Public Safety Administration 1
Analysis of Organizational and Functional Evolution of the Korean Police
1. First Republic
(1) Organizational Changes
The first government of Korea, helmed by President Rhee Syngman, inherited mostly intact the administrative organization of the U.S. Army Military Government in Korea (USAMGIK). The Department of Police, however, was downgraded to the Public Safety Bureau in the Ministry of Home Affairs (MHA), although its personnel and staff remained more or less the same. The process of enacting the National Government Organization Act (NGOA) sparked sharp debate on the floor of the National Assembly over whether to grant the Department of Police institutional independence or downsize the organization. The members finally voted to repeal the proposal for independence (Lee et al.
, 1968). Presidential Decree 18 of November 4, 1948, led to the creation of the general management, security, economics, surveillance, investigation instruction, forensics, communication, policewomen, and fire divisions in the Public Safety Bureau (NPA, 1995). A number of changes were made in the role of the police with its reorganization. First, whereas the USAMGIK, with its liberal policy, had abolished the economic control function of the police agency that had been introduced by the Japanese colonial regime, the Rhee administration restored that function, creating the Economic Division as part of the police organization. Second, the Policewomen Division, created by the USAMGIK to reform its political image and emphasize the police organization’s role as a servant of the people, remained intact even after the overall Police Bureau was downsized. Third, the Fire Division was installed as part of the Police Bureau, thus integrating the formerly separated police and firefighting functions. Fourth, the Police Bureau retained its communication function, as public communication had emerged as quite an important issue amid the social chaos of the USAMGIK’s rule. Fifth, the forensics component of the investigation organization under the USAMGIK was given an independent division of its own as part of efforts to end the use of torture tactics in investigations and show greater to respect human rights. The First Republic saw seven division-level reforms in total, as shown in Figure 2-1.
[Figure 2-1] Organizational Changes in the Police in the First Republic
The Economic Division was abolished in July 1949, while police education and training, formerly handled by the General Management Division, was transferred to the newly created Training Division in September of the same year. The fire and policewomen divisions were abolished by April 1950, with their functions absorbed by the single Security Division. Police officers were converted into combat soldiers when the Korean War broke out, and the War Supplies Division was set up in July 1950 for distribution of military supplies to police officers. The Security Guard Division came into being after the end of the Korean War to handle matters related to security guards and the combat police force, and the Intelligence Investigation Division was separated into the special intelligence and the investigation divisions to improve investigatory processes. The wartime system came to an end in 1955, at which time the War Supplies Division was abolished and its tasks and roles transferred to the Security Guard Division (in February of that year). The main features of police organization reforms during the First Republic can be summarized as follows. First, combat became an important function of the police due to the outbreak of the Korean War, and the combat police force was kept intact even after the war ended. Not only were new divisions for war supplies and security guards created, but the Public Safety Bureau also became semi-militarized, with the addition of several new organizational features such as the Railway Police Unit, the Taebaek-Jiri Mountains Combat Command Headquarters, the Southwestern District Police Station, and the like.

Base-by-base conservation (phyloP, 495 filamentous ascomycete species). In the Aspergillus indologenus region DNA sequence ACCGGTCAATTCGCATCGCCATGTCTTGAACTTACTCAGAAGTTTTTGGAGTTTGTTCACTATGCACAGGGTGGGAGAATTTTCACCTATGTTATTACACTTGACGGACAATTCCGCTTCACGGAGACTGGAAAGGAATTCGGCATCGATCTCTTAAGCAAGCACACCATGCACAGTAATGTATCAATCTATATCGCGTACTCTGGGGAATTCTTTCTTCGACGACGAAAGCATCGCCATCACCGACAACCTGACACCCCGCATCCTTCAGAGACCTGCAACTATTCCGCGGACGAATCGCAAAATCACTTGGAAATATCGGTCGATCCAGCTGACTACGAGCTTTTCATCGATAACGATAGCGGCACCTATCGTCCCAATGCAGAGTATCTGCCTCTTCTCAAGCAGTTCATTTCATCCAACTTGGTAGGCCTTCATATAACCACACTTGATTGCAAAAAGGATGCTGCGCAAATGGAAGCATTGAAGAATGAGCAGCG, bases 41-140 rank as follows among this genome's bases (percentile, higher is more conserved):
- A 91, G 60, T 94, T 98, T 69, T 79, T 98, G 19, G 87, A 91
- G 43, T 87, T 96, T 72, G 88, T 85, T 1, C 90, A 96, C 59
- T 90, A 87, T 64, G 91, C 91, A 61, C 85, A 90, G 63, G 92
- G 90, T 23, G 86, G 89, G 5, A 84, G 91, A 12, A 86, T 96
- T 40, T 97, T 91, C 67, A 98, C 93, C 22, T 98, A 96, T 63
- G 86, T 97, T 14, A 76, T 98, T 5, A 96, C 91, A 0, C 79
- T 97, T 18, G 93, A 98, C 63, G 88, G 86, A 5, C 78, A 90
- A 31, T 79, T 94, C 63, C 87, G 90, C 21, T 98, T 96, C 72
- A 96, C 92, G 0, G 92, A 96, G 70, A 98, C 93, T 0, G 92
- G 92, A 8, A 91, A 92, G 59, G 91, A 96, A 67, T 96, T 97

Second, the concept of police work as a form of “service,” embodied by the policewomen and firefighting divisions first introduced by the USAMGIK, came to all but disappear. Though the Policewomen Division, in particular, performed valuable community services during the time of its existence, including the instruction of women and housewives, the education of delinquent youth, the assurance of public decency and morality, and the protection of the elderly, the infirm and others in need, it was ultimately closed down without much effect (Lee, 1968, 225).
Third, the police came to exert a greater influence on politics through its surveillance and special intelligence divisions. The latter, in particular, had three subdivisions and its own central office. Subdivision 2 was tasked with gathering intelligence and information on the political and electoral activities of National Assembly members, political parties, religious organizations, public institutes, and citizens in general, as well as on elections, the publication of banned books and texts, and other anti-national and illegal activities (MHA Public Safety Bureau, 1973, 601).
Korea Institute of Public Administration. 2008. Korean Public Administration, 1948-2008, Edited by Korea Institute of Public Administration. Pajubookcity: Bobmunsa.